A few months ago, I received an email from a young researcher and activist living with HIV. Kirk Grisham said some very nice things about my work, and told me that I had inspired him to both write about the issues behind criminalisation, as well as to ‘come out’ publically about his HIV status.
The result is this fantastic analysis for ColorLines around personal responsibility for HIV prevention that really expresses many of my own thoughts on the issue, but in a much more accessible way than I could have ever achieved.
Kirk concludes that for him, criminalisation means that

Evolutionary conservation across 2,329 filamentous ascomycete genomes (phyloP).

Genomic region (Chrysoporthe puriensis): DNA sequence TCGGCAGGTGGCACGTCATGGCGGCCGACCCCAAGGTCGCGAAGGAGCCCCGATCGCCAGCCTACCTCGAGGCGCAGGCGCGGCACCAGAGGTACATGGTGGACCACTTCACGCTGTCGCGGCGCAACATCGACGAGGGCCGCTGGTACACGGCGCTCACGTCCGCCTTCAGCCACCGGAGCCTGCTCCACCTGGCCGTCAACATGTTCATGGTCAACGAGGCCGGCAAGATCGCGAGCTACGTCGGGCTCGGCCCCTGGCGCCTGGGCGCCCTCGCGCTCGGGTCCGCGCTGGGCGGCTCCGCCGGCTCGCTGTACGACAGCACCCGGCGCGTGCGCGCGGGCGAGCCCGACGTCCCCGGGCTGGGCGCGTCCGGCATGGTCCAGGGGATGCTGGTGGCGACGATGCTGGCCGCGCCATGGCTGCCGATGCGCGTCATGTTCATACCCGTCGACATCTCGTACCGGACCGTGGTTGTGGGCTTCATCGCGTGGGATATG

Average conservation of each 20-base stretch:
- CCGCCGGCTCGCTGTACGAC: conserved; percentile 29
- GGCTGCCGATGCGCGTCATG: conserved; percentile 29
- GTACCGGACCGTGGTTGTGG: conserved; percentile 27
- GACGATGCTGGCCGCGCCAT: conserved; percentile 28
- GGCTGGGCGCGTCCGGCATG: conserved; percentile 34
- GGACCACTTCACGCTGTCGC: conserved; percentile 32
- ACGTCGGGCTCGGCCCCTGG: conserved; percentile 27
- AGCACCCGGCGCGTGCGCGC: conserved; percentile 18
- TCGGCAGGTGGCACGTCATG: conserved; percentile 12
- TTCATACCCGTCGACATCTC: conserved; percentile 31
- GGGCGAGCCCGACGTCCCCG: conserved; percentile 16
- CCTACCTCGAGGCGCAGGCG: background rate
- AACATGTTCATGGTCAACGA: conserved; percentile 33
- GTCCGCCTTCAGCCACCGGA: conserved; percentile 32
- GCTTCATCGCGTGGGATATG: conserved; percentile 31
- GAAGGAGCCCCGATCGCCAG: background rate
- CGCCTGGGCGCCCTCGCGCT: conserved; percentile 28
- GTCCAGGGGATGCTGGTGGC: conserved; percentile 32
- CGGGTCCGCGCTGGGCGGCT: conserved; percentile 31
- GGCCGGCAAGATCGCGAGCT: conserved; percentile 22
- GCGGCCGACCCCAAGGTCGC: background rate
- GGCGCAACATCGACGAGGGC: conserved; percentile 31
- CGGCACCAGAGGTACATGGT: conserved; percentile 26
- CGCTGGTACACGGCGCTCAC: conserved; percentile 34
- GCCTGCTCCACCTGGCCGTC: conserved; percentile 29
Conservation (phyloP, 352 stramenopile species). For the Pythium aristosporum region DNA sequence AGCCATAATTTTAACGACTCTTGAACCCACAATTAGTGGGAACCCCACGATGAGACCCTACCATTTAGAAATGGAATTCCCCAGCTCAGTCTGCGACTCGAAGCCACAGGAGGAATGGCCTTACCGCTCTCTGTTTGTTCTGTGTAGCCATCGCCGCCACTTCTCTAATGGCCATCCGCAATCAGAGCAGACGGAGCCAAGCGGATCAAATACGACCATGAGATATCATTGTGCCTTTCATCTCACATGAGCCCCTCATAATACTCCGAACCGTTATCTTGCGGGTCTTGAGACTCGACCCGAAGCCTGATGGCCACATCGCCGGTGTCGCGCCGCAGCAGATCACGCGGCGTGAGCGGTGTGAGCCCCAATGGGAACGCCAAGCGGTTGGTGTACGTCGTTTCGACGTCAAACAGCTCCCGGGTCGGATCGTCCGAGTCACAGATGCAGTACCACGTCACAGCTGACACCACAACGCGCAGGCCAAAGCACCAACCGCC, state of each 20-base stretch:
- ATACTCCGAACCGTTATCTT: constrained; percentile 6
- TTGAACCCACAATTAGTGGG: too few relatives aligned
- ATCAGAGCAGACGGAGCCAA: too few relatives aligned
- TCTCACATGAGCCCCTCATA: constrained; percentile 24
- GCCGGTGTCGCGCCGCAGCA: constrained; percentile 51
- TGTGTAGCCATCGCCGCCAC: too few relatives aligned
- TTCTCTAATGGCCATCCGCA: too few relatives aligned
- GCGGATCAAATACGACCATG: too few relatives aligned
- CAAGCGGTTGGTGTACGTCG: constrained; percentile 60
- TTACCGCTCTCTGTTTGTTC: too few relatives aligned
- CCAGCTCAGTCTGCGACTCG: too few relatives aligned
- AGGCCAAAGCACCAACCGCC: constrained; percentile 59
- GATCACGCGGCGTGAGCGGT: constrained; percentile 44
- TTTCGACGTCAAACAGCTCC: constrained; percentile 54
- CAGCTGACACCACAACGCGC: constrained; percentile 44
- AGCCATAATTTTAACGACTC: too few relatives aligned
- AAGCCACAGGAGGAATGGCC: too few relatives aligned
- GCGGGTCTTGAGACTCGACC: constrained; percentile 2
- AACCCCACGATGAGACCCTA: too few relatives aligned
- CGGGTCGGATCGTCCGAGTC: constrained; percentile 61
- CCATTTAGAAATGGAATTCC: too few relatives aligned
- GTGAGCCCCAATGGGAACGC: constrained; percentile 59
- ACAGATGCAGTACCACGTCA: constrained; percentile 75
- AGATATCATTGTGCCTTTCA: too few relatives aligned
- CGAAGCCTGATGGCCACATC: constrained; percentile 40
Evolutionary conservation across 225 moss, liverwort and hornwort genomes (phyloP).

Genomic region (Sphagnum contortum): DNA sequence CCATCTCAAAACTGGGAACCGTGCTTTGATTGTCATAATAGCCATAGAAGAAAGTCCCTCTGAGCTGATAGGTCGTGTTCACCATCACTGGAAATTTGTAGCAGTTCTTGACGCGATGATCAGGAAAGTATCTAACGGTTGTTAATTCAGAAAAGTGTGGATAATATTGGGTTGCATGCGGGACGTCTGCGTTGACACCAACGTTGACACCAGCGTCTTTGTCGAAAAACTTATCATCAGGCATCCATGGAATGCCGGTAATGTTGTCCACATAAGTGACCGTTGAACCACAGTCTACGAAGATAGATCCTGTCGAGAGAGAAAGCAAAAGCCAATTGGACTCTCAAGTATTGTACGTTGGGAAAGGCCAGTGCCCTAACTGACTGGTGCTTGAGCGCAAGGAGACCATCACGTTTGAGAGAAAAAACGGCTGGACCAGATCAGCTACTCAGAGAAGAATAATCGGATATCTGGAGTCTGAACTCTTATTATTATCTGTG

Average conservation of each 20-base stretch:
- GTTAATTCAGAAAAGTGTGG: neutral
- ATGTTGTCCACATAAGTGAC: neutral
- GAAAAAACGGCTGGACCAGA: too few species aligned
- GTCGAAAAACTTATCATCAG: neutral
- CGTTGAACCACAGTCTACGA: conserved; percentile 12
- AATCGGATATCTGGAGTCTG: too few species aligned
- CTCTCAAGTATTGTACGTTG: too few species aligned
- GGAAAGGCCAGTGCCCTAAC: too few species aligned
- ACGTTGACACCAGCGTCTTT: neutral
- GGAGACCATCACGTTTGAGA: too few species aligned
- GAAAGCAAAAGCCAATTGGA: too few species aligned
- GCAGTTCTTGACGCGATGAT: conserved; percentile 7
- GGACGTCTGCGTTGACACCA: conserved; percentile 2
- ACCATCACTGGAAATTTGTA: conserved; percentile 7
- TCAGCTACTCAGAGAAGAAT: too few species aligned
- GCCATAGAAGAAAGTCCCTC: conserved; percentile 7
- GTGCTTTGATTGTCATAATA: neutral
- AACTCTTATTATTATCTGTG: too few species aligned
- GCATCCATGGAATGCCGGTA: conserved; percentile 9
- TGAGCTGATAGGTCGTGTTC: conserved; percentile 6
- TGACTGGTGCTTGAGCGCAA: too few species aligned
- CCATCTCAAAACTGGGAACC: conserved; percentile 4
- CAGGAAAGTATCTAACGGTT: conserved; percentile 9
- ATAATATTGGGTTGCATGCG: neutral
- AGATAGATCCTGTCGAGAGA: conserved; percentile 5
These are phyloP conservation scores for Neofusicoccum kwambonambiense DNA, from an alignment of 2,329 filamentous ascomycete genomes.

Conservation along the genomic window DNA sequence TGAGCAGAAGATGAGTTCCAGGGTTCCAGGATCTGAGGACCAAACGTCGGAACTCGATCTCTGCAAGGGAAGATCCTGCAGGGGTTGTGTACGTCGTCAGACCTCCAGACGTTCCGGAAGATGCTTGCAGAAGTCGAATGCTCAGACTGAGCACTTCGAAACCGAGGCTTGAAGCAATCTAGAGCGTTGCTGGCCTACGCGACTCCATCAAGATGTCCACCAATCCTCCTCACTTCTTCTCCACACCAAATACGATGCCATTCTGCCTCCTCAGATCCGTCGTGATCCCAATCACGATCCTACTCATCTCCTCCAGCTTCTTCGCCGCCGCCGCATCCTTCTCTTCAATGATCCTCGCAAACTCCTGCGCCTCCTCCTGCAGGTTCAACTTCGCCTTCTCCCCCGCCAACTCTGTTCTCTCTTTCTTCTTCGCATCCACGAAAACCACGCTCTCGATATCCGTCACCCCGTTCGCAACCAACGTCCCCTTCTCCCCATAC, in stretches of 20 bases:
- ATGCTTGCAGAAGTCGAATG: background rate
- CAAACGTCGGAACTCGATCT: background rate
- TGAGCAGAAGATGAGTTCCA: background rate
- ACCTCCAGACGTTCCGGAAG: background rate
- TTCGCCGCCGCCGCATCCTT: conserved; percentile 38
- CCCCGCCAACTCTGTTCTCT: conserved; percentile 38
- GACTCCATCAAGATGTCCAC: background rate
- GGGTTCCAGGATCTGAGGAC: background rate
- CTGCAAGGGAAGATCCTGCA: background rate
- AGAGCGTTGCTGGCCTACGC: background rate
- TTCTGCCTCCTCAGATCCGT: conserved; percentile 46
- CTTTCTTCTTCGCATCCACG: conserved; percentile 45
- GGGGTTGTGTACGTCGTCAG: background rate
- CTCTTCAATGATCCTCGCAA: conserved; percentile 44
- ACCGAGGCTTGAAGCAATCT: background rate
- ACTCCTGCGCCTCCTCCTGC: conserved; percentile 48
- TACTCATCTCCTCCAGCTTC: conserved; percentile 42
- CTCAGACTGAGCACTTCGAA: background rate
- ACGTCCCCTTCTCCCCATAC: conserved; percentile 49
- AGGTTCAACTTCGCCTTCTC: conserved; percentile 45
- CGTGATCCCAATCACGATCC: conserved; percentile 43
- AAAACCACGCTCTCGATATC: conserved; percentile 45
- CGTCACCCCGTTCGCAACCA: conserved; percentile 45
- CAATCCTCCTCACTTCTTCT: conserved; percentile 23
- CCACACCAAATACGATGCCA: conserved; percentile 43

I bore no responsibility for the epidemic, until I had HIV, when it became entirely my problem.
I’m including the opening paragraph here. Click on the link to read the entire article at ColorLines.
I am HIV positive, and I don’t blame anybody for it—not myself or anybody else.
He didn’t rape me and he did not trick me. It was through our unprotected sex that I became HIV positive. Since seroconverting, I have been very conscious of the language I use to discuss transmission, particularly my own. To say “he gave me HIV” obscures the truth, it was through a mutual act, consensual sex, that I became HIV positive. When speaking to him a couple months after my diagnosis I gathered that he knew he was positive when we had sex. But that is beside the point; my sexual health is mine to control, not his.
Read the entire article at ColorLines.